This article describes how to determine the cause of your Windows 10 computer’s incompatibility with Windows 11.
Why Can’t I Run Windows 11?
Most often, failing to meet the minimal requirements of the operating system will prevent Windows 11 from running.
Most of the minimum system requirements for Windows 11 are similar to those for Windows 10. In actuality, the GPU, CPU, and Memory needs are quite low, and the majority of systems will satisfy Microsoft’s minimum requirement.
Windows 11’s feature-specific prerequisites, such as UEFI, Secure Boot, and TPM 2.0, are where things get complicated.
How to Fix It When a PC Can’t Run Windows 11
There are a number of prerequisites and ways to determine whether your system is capable of running Microsoft’s follow-up to Windows 10, even though the majority of issues with Windows 11 are caused by failing to fulfil the minimal system requirements.
- Verify the minimal system requirements, and check your major components, like CPU, GPU, RAM, and your display, are compatible with Windows 11.
- Make sure Windows 10 is activated on your computer. You cannot set up and use Windows 11 without a legitimate copy of Windows 10. Although being a free upgrade, Windows 11 is only accessible to people who already have a valid copy of Windows 10 installed on a device.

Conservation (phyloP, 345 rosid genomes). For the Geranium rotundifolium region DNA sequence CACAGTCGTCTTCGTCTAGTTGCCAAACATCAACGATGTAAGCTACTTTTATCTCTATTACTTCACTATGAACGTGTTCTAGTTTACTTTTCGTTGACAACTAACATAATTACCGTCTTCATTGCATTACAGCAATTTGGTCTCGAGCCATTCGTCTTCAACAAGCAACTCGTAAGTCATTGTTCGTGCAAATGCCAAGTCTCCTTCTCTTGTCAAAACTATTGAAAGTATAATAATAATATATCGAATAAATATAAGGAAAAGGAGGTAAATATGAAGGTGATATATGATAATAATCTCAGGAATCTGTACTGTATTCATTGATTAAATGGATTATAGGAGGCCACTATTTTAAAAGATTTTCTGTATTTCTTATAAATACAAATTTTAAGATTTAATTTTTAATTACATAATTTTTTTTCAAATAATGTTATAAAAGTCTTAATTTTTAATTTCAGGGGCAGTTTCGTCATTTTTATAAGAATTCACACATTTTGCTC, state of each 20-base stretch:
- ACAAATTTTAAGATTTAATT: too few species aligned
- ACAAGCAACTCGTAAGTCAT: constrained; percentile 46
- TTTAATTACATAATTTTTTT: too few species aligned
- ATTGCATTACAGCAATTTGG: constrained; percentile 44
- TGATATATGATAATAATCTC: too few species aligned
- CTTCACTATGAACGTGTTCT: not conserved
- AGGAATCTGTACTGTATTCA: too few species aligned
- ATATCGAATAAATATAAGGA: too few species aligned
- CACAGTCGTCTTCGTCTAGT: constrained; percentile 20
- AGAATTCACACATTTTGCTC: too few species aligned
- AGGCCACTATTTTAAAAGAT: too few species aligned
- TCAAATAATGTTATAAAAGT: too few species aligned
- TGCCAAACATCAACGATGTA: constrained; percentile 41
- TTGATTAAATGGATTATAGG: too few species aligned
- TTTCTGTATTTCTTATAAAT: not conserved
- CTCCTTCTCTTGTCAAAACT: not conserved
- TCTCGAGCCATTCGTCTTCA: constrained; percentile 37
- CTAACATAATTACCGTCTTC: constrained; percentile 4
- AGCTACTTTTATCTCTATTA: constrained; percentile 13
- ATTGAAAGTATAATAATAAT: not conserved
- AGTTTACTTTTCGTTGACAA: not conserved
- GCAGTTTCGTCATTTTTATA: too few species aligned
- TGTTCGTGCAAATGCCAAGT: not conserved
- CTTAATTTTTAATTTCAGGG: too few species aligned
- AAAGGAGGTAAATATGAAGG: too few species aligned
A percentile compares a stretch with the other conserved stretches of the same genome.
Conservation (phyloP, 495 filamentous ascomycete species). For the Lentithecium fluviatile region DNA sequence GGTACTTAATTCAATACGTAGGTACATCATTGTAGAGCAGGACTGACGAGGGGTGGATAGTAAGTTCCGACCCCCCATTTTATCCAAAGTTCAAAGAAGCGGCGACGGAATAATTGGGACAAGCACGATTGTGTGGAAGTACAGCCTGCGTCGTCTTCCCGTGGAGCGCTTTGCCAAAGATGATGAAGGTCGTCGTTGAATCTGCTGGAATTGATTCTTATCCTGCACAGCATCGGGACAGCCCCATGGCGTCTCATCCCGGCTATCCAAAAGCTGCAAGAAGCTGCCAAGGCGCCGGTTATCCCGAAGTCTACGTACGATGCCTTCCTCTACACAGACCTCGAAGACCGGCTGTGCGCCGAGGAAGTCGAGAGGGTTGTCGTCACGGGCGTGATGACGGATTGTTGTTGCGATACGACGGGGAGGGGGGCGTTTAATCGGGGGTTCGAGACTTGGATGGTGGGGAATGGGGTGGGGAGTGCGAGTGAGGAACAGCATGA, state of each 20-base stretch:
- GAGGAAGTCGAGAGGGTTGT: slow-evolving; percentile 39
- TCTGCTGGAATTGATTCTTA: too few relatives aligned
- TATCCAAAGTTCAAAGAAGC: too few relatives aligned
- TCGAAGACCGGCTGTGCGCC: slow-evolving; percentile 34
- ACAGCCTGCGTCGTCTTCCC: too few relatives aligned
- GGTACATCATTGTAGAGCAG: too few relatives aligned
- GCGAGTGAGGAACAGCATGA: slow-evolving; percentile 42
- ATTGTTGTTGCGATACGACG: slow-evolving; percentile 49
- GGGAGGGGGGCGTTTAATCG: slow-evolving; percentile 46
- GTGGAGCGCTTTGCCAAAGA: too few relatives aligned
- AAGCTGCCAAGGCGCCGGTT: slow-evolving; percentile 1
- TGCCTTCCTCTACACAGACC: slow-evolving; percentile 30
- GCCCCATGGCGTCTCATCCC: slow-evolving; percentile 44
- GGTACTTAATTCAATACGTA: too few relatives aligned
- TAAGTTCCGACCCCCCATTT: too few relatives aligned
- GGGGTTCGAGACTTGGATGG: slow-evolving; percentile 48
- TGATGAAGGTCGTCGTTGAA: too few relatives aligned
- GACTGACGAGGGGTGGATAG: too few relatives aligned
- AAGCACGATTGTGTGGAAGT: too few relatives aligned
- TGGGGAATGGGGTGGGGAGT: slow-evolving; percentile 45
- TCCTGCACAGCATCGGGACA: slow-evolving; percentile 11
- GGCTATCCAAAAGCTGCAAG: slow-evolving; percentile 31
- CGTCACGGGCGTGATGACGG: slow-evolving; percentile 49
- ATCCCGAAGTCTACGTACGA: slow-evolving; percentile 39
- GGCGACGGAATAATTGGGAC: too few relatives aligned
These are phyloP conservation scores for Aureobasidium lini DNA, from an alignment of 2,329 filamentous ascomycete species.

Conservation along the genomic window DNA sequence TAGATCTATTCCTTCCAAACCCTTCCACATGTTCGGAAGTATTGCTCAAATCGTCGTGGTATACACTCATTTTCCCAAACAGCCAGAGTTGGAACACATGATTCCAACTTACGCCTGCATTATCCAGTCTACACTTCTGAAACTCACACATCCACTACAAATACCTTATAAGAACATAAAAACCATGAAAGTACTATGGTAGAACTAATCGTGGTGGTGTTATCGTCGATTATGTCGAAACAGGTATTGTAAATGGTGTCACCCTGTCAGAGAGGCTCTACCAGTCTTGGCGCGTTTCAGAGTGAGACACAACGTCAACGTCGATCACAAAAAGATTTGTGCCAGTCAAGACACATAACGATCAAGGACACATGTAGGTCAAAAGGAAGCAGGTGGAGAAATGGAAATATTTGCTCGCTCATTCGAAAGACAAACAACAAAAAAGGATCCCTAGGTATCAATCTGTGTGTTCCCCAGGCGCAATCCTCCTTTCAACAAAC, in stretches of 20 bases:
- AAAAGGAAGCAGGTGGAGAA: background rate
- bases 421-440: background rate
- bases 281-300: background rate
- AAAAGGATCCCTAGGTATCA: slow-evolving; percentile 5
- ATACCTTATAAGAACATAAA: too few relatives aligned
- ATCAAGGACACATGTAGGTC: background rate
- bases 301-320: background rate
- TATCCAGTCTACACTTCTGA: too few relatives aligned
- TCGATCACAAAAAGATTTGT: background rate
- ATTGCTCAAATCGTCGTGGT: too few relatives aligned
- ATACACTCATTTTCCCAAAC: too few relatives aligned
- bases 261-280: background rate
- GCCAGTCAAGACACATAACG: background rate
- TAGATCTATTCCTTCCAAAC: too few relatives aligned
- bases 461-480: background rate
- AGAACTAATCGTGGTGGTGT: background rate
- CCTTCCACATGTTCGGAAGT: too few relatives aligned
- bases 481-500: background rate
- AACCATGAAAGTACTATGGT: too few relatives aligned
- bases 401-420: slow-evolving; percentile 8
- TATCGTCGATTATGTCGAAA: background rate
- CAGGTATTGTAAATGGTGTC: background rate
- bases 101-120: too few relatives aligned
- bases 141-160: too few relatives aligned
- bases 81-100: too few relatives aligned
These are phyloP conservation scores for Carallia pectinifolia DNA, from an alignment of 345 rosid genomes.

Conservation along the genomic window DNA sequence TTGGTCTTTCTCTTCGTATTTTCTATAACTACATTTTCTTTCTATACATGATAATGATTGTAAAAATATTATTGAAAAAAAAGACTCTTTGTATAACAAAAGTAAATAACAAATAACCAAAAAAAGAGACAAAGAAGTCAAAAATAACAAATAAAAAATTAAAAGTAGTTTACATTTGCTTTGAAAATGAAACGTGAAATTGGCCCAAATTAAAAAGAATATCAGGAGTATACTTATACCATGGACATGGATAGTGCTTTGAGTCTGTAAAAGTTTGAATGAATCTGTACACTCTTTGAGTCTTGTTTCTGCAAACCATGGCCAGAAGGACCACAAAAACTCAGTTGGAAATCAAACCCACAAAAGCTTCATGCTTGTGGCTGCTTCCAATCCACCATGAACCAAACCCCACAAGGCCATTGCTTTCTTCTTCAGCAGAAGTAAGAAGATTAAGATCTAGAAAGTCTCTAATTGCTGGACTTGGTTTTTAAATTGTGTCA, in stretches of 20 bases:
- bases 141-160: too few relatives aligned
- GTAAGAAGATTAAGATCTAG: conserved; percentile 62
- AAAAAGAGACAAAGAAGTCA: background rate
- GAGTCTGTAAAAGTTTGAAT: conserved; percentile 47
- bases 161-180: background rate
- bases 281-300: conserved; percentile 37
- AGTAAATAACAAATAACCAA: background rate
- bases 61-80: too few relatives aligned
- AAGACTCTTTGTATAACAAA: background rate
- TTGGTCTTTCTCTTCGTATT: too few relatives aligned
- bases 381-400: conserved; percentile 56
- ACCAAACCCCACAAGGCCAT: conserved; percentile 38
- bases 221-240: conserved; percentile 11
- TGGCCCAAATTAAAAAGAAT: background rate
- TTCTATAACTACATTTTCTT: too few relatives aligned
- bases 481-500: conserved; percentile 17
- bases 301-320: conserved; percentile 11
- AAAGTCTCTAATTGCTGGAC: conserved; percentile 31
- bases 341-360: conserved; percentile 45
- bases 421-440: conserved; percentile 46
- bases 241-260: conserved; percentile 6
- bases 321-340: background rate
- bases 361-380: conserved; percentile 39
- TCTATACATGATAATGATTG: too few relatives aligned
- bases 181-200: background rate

- Verify whether UEFI is supported by your machine. Similar to a BIOS, Windows 11 mandates the use of UEFI to load your operating system from a cold boot. It’s likely that your system supports UEFI because it’s used and supported by the majority of modern computers. You may check to see if UEFI is supported on your computer from within Windows.
- Verify whether Secure Boot is supported by your machine. Your system must support UEFI in order to use Secure Boot, a security feature that is enabled by UEFI and required by Windows 11. You will likely be able to use Secure Boot if your system supports UEFI, but you will need to enable Secure Boot.
- Verify whether TPM 2.0 is supported by your system. TPM support is stated inside the Microsoft’s BitLocker application.
Note: TPM 2.0 is now the industry standard because the first TPM chips were released many years ago. Although TPM 2.0 isn’t compatible with earlier TPM standards, it’s likely that your device already supports TPM 2.0.